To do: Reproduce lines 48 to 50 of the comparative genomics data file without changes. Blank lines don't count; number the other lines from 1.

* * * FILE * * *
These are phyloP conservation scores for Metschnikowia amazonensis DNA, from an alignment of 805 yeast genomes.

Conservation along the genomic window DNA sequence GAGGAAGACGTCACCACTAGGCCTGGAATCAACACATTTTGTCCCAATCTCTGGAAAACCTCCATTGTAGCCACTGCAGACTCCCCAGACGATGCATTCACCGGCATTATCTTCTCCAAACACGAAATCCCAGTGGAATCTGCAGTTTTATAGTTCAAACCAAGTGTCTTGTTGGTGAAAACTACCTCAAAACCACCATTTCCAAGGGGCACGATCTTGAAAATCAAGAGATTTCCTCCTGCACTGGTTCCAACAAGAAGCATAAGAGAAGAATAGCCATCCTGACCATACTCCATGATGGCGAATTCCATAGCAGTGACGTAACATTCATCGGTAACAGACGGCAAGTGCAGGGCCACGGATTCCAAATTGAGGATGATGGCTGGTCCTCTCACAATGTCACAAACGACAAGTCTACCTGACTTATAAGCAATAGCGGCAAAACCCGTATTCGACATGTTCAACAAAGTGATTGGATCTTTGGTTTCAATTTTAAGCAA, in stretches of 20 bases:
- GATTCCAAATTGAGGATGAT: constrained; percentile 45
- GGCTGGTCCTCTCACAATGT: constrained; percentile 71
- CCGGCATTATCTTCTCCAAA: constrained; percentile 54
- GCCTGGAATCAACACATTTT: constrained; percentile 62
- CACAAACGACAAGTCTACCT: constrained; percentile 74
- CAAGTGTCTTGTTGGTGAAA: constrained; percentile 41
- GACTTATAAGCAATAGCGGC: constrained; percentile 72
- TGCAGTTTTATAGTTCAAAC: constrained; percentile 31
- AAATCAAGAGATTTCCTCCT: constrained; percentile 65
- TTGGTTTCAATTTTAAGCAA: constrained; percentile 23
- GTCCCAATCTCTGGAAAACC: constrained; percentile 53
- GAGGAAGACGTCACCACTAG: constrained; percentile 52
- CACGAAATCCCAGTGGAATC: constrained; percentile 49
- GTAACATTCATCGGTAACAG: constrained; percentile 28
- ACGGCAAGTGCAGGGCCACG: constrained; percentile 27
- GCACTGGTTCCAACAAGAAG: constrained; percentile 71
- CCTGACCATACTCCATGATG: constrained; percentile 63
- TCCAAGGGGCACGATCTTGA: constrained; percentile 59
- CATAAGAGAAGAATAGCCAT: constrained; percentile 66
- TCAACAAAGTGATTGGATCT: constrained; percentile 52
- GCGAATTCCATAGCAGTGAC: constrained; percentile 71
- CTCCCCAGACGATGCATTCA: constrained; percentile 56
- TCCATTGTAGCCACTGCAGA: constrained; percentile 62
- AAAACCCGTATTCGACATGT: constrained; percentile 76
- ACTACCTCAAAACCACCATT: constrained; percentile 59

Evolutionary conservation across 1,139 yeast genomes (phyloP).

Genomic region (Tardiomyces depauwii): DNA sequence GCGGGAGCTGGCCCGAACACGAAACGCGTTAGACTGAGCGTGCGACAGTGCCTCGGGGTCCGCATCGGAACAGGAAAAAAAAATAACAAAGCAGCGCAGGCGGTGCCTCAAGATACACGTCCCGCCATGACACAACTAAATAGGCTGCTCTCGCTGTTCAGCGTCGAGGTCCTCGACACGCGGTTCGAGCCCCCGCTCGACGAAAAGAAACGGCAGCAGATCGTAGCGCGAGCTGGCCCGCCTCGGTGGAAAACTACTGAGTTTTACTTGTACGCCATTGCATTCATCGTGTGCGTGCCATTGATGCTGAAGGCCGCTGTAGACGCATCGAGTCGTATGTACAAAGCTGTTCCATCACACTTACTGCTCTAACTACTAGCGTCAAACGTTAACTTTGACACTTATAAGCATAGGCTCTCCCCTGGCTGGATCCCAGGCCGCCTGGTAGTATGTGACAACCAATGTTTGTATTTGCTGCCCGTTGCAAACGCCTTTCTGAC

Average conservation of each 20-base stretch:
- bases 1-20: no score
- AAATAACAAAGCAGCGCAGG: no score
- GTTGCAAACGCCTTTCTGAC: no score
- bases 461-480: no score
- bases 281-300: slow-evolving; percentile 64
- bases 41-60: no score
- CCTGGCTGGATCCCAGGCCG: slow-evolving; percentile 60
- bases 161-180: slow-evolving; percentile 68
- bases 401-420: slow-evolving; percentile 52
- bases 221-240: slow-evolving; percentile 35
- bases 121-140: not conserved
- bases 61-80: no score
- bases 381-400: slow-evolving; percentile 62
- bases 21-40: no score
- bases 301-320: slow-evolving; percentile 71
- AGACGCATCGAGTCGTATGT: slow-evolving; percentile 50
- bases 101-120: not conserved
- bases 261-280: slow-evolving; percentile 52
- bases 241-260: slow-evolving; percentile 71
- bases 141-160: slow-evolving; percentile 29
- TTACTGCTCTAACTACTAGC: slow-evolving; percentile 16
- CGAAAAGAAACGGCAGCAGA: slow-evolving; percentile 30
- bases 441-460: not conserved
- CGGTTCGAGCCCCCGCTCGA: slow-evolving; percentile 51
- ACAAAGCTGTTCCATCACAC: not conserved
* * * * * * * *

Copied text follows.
- bases 261-280: slow-evolving; percentile 52
- bases 241-260: slow-evolving; percentile 71
- bases 141-160: slow-evolving; percentile 29